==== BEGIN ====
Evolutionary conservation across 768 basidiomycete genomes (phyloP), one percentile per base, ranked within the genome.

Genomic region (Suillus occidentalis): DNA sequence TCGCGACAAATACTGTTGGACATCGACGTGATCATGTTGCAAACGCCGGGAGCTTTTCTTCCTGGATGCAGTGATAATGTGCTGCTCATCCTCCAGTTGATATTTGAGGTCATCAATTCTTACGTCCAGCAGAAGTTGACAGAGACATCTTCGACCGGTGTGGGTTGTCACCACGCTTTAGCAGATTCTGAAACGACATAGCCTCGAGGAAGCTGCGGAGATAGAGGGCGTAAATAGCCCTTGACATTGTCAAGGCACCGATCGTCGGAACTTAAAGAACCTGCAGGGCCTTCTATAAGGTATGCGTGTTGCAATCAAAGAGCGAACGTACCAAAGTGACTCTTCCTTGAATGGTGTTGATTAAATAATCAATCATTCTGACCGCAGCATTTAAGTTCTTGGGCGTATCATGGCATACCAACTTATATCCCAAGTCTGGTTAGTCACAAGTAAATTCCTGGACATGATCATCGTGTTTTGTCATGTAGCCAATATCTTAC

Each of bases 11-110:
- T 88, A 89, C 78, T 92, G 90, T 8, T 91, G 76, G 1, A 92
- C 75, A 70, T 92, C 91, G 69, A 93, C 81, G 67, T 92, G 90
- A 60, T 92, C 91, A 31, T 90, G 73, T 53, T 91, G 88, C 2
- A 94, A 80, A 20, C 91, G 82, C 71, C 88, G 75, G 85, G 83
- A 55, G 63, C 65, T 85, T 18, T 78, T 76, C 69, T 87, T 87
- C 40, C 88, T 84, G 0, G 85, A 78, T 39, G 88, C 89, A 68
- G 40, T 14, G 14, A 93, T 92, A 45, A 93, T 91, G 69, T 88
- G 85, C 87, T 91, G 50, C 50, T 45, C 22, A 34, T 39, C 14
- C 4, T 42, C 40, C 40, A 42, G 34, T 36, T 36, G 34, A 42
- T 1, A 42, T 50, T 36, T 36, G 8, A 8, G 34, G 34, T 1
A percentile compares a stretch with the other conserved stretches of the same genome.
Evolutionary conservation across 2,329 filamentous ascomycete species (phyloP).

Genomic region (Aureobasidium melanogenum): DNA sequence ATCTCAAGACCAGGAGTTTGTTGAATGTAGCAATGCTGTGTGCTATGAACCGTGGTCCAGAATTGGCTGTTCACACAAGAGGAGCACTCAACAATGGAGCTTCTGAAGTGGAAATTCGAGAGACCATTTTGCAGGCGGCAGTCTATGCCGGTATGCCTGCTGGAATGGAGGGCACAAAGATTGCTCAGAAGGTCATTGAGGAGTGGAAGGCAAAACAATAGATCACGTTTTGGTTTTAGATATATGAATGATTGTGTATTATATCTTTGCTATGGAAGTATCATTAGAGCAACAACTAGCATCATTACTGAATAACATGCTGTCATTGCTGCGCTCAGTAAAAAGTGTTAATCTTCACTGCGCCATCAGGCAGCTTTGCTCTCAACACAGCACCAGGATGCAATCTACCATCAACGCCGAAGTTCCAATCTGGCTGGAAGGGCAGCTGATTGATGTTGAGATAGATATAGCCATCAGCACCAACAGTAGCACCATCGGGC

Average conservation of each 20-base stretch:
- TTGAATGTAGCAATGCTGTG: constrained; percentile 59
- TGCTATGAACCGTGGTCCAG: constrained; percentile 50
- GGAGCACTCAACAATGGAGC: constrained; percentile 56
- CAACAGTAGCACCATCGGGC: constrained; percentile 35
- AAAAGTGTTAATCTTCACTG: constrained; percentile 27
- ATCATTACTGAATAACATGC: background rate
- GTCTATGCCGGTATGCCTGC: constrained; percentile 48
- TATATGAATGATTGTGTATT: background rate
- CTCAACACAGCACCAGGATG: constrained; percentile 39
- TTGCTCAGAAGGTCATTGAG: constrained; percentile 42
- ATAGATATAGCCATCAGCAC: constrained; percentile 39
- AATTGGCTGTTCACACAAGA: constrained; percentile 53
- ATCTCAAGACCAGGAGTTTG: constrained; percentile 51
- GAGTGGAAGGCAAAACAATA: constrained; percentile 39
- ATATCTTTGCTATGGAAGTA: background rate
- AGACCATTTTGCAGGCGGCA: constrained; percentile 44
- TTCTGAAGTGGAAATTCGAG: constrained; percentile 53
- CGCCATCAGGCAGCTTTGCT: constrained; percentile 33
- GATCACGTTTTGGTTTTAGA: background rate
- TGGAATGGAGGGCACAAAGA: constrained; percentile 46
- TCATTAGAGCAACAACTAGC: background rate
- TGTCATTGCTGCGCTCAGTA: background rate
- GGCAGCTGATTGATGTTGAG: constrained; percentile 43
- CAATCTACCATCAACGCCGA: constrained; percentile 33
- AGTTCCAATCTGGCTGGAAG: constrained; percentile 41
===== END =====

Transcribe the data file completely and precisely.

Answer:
Evolutionary conservation across 768 basidiomycete genomes (phyloP), one percentile per base, ranked within the genome.

Genomic region (Suillus occidentalis): DNA sequence TCGCGACAAATACTGTTGGACATCGACGTGATCATGTTGCAAACGCCGGGAGCTTTTCTTCCTGGATGCAGTGATAATGTGCTGCTCATCCTCCAGTTGATATTTGAGGTCATCAATTCTTACGTCCAGCAGAAGTTGACAGAGACATCTTCGACCGGTGTGGGTTGTCACCACGCTTTAGCAGATTCTGAAACGACATAGCCTCGAGGAAGCTGCGGAGATAGAGGGCGTAAATAGCCCTTGACATTGTCAAGGCACCGATCGTCGGAACTTAAAGAACCTGCAGGGCCTTCTATAAGGTATGCGTGTTGCAATCAAAGAGCGAACGTACCAAAGTGACTCTTCCTTGAATGGTGTTGATTAAATAATCAATCATTCTGACCGCAGCATTTAAGTTCTTGGGCGTATCATGGCATACCAACTTATATCCCAAGTCTGGTTAGTCACAAGTAAATTCCTGGACATGATCATCGTGTTTTGTCATGTAGCCAATATCTTAC

Each of bases 11-110:
- T 88, A 89, C 78, T 92, G 90, T 8, T 91, G 76, G 1, A 92
- C 75, A 70, T 92, C 91, G 69, A 93, C 81, G 67, T 92, G 90
- A 60, T 92, C 91, A 31, T 90, G 73, T 53, T 91, G 88, C 2
- A 94, A 80, A 20, C 91, G 82, C 71, C 88, G 75, G 85, G 83
- A 55, G 63, C 65, T 85, T 18, T 78, T 76, C 69, T 87, T 87
- C 40, C 88, T 84, G 0, G 85, A 78, T 39, G 88, C 89, A 68
- G 40, T 14, G 14, A 93, T 92, A 45, A 93, T 91, G 69, T 88
- G 85, C 87, T 91, G 50, C 50, T 45, C 22, A 34, T 39, C 14
- C 4, T 42, C 40, C 40, A 42, G 34, T 36, T 36, G 34, A 42
- T 1, A 42, T 50, T 36, T 36, G 8, A 8, G 34, G 34, T 1
A percentile compares a stretch with the other conserved stretches of the same genome.
Evolutionary conservation across 2,329 filamentous ascomycete species (phyloP).

Genomic region (Aureobasidium melanogenum): DNA sequence ATCTCAAGACCAGGAGTTTGTTGAATGTAGCAATGCTGTGTGCTATGAACCGTGGTCCAGAATTGGCTGTTCACACAAGAGGAGCACTCAACAATGGAGCTTCTGAAGTGGAAATTCGAGAGACCATTTTGCAGGCGGCAGTCTATGCCGGTATGCCTGCTGGAATGGAGGGCACAAAGATTGCTCAGAAGGTCATTGAGGAGTGGAAGGCAAAACAATAGATCACGTTTTGGTTTTAGATATATGAATGATTGTGTATTATATCTTTGCTATGGAAGTATCATTAGAGCAACAACTAGCATCATTACTGAATAACATGCTGTCATTGCTGCGCTCAGTAAAAAGTGTTAATCTTCACTGCGCCATCAGGCAGCTTTGCTCTCAACACAGCACCAGGATGCAATCTACCATCAACGCCGAAGTTCCAATCTGGCTGGAAGGGCAGCTGATTGATGTTGAGATAGATATAGCCATCAGCACCAACAGTAGCACCATCGGGC

Average conservation of each 20-base stretch:
- TTGAATGTAGCAATGCTGTG: constrained; percentile 59
- TGCTATGAACCGTGGTCCAG: constrained; percentile 50
- GGAGCACTCAACAATGGAGC: constrained; percentile 56
- CAACAGTAGCACCATCGGGC: constrained; percentile 35
- AAAAGTGTTAATCTTCACTG: constrained; percentile 27
- ATCATTACTGAATAACATGC: background rate
- GTCTATGCCGGTATGCCTGC: constrained; percentile 48
- TATATGAATGATTGTGTATT: background rate
- CTCAACACAGCACCAGGATG: constrained; percentile 39
- TTGCTCAGAAGGTCATTGAG: constrained; percentile 42
- ATAGATATAGCCATCAGCAC: constrained; percentile 39
- AATTGGCTGTTCACACAAGA: constrained; percentile 53
- ATCTCAAGACCAGGAGTTTG: constrained; percentile 51
- GAGTGGAAGGCAAAACAATA: constrained; percentile 39
- ATATCTTTGCTATGGAAGTA: background rate
- AGACCATTTTGCAGGCGGCA: constrained; percentile 44
- TTCTGAAGTGGAAATTCGAG: constrained; percentile 53
- CGCCATCAGGCAGCTTTGCT: constrained; percentile 33
- GATCACGTTTTGGTTTTAGA: background rate
- TGGAATGGAGGGCACAAAGA: constrained; percentile 46
- TCATTAGAGCAACAACTAGC: background rate
- TGTCATTGCTGCGCTCAGTA: background rate
- GGCAGCTGATTGATGTTGAG: constrained; percentile 43
- CAATCTACCATCAACGCCGA: constrained; percentile 33
- AGTTCCAATCTGGCTGGAAG: constrained; percentile 41